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NEW YORK TIMES February 23, 2020 – It was like any other convention in this city of neon and slot machines, except for all the guns.
At the Shot Show, an annual gathering of the firearms industry in Las Vegas, flash drives shaped like military rifles were handed out. Influencers with large followings on Instagram and TikTok posed for selfies, Glocks in hand. Visitors took turns sitting in the “Freedom Throne,” an eight-foot chair made out of shell casings and other munitions from a company called Lucky Shot USA.
But amid the racks of mounted handguns and hunting gear in camouflage print, many people working for the 2,600 companies represented at the show were saying that the industry should embrace a softer, more inclusive marketing strategy, if it wants to broaden its reach beyond the aging white men who have been its core customers.
The revised marketing strategy is starting to gain traction against a backdrop of sagging gun sales and a rise in mass shootings. The 2017 massacre of 58 people, with hundreds more wounded, happened in Las Vegas, three miles from the Sands Expo Convention Center, where this year’s Shot Show was held.
Blackhawk, a maker of firearms accessories and protective gear, was one of the companies that has moved away from macho branding.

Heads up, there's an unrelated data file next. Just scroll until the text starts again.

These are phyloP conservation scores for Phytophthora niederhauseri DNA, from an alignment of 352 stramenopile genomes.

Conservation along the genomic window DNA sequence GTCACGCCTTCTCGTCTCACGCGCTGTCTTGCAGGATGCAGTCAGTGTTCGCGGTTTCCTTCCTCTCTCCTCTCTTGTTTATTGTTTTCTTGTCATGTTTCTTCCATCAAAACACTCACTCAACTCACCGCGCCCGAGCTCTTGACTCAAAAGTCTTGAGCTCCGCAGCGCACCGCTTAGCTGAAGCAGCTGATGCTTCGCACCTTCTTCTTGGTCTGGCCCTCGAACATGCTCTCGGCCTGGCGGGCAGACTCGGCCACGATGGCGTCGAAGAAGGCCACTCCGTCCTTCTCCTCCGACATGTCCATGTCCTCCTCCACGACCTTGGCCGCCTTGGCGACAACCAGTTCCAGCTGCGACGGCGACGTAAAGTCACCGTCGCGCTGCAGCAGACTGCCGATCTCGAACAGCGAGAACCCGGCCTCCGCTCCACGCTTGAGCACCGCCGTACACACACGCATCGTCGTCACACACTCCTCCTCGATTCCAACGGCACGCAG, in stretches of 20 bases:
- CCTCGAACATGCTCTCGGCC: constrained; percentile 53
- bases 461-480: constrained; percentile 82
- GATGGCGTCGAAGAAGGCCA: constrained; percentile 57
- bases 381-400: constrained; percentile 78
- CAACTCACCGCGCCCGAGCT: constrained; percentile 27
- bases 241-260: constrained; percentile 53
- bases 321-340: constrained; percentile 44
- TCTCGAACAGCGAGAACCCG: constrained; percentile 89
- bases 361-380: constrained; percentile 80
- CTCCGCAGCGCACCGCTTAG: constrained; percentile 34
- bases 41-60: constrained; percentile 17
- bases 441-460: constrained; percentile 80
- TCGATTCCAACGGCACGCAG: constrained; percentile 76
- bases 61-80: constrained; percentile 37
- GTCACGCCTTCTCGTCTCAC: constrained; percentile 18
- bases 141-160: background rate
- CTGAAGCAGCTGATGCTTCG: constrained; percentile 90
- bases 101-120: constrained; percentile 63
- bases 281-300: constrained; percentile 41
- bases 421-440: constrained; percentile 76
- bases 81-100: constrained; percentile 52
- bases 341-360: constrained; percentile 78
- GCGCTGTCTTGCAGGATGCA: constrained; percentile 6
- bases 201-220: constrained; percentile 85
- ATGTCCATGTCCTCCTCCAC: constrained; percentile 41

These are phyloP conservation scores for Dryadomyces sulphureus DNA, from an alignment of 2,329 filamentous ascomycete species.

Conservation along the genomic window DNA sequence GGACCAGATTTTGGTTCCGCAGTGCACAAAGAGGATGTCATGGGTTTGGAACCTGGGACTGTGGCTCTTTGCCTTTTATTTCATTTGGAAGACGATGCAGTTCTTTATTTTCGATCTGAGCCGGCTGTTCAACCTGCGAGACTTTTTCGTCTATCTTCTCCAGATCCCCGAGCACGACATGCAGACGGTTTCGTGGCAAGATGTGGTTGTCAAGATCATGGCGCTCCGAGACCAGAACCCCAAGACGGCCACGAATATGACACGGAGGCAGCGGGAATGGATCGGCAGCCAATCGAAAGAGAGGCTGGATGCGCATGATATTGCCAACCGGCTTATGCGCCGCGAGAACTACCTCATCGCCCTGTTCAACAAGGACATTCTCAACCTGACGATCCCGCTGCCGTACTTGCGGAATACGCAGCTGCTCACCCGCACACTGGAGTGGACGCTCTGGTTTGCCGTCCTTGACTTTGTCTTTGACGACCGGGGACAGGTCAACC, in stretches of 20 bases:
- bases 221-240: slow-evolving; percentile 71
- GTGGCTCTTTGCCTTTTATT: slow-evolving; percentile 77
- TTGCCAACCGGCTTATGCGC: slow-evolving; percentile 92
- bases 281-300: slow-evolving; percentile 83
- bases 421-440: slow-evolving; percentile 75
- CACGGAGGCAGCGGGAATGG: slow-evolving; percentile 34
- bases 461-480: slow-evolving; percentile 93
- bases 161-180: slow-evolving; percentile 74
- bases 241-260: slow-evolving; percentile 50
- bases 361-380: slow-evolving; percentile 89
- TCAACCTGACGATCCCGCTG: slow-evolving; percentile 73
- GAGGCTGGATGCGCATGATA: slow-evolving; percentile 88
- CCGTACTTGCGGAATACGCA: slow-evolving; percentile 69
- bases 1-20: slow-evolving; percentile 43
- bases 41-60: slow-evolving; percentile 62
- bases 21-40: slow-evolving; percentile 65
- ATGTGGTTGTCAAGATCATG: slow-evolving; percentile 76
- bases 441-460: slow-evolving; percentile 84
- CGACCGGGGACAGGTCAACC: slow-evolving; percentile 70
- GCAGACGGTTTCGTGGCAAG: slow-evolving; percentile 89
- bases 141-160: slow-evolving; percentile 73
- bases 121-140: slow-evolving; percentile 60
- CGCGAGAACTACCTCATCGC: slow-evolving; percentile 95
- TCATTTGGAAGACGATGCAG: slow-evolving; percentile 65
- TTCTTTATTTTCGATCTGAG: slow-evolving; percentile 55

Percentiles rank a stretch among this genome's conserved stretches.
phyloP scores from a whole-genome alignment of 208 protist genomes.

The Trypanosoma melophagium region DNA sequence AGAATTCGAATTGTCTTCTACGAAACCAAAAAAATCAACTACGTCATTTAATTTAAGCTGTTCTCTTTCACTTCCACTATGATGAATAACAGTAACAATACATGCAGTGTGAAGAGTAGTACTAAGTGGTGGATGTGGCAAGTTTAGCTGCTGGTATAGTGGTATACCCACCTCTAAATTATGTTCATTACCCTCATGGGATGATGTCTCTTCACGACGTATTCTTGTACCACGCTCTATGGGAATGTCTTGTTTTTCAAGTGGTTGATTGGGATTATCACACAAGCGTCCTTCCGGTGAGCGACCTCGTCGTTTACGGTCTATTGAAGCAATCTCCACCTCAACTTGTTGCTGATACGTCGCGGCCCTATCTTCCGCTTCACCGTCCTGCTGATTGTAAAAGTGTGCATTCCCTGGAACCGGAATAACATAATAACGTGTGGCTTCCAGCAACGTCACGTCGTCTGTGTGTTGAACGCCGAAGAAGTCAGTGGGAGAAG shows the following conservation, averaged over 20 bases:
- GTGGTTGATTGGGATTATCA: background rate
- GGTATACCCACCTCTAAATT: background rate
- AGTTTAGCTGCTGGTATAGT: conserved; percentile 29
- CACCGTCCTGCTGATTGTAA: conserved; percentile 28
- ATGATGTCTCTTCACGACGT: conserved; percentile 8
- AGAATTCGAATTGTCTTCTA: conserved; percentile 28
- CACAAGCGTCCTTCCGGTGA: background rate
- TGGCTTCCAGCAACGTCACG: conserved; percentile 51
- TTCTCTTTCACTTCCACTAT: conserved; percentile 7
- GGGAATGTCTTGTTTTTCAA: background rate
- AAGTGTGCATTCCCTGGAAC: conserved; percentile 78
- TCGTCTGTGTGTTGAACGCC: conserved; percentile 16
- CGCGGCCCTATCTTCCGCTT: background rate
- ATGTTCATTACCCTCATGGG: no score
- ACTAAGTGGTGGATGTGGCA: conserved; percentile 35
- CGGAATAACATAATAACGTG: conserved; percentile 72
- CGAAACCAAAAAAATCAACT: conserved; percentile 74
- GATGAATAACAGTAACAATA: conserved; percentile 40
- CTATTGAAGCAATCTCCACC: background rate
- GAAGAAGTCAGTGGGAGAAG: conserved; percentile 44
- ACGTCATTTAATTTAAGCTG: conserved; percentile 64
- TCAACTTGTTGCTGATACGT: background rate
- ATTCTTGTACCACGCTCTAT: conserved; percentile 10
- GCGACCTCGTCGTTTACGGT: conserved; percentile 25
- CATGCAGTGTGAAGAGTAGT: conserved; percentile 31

“The whole skull-and-crossbones and lightning bolts and all that kind of stuff, you don’t see that very much anymore,” Joshua Waldron, the company’s president, said at the show. “It’s about figuring out a way to change the narrative to where it’s not so focused on tactical or that aggressive side of things, but to be like, ‘It’s a responsible thing to do, to protect yourself.’”
An ad for the Thompson/Center Compass II Compact rifle in a recent issue of Field & Stream reflects the changed strategy. It features a man and young boy clad in camouflage, gazing at each other while standing in the woods. The rifle, slung over the boy’s shoulder, is at the edge of the image.
Jeremy Flinn, whose Stone Road Media marketing agency works with firearms and accessories companies like Roam Rifles and Thril, said his goal was to “put a better face in front of people.” He added that his “biggest fear” would be “scaring off that new person.”
That means less blood in advertisements featuring hunters, who are described in marketing materials as “harvesting” animals, rather than “killing” them. Models are shown wearing eye and ear protection, and fewer advertising images include the military-style rifles associated with mass shootings.
“What I’m not going to show is a guy, with one hand, just jacking it up in the air,” Mr. Flinn said at the convention, which drew more than 55,000 visitors. [full article]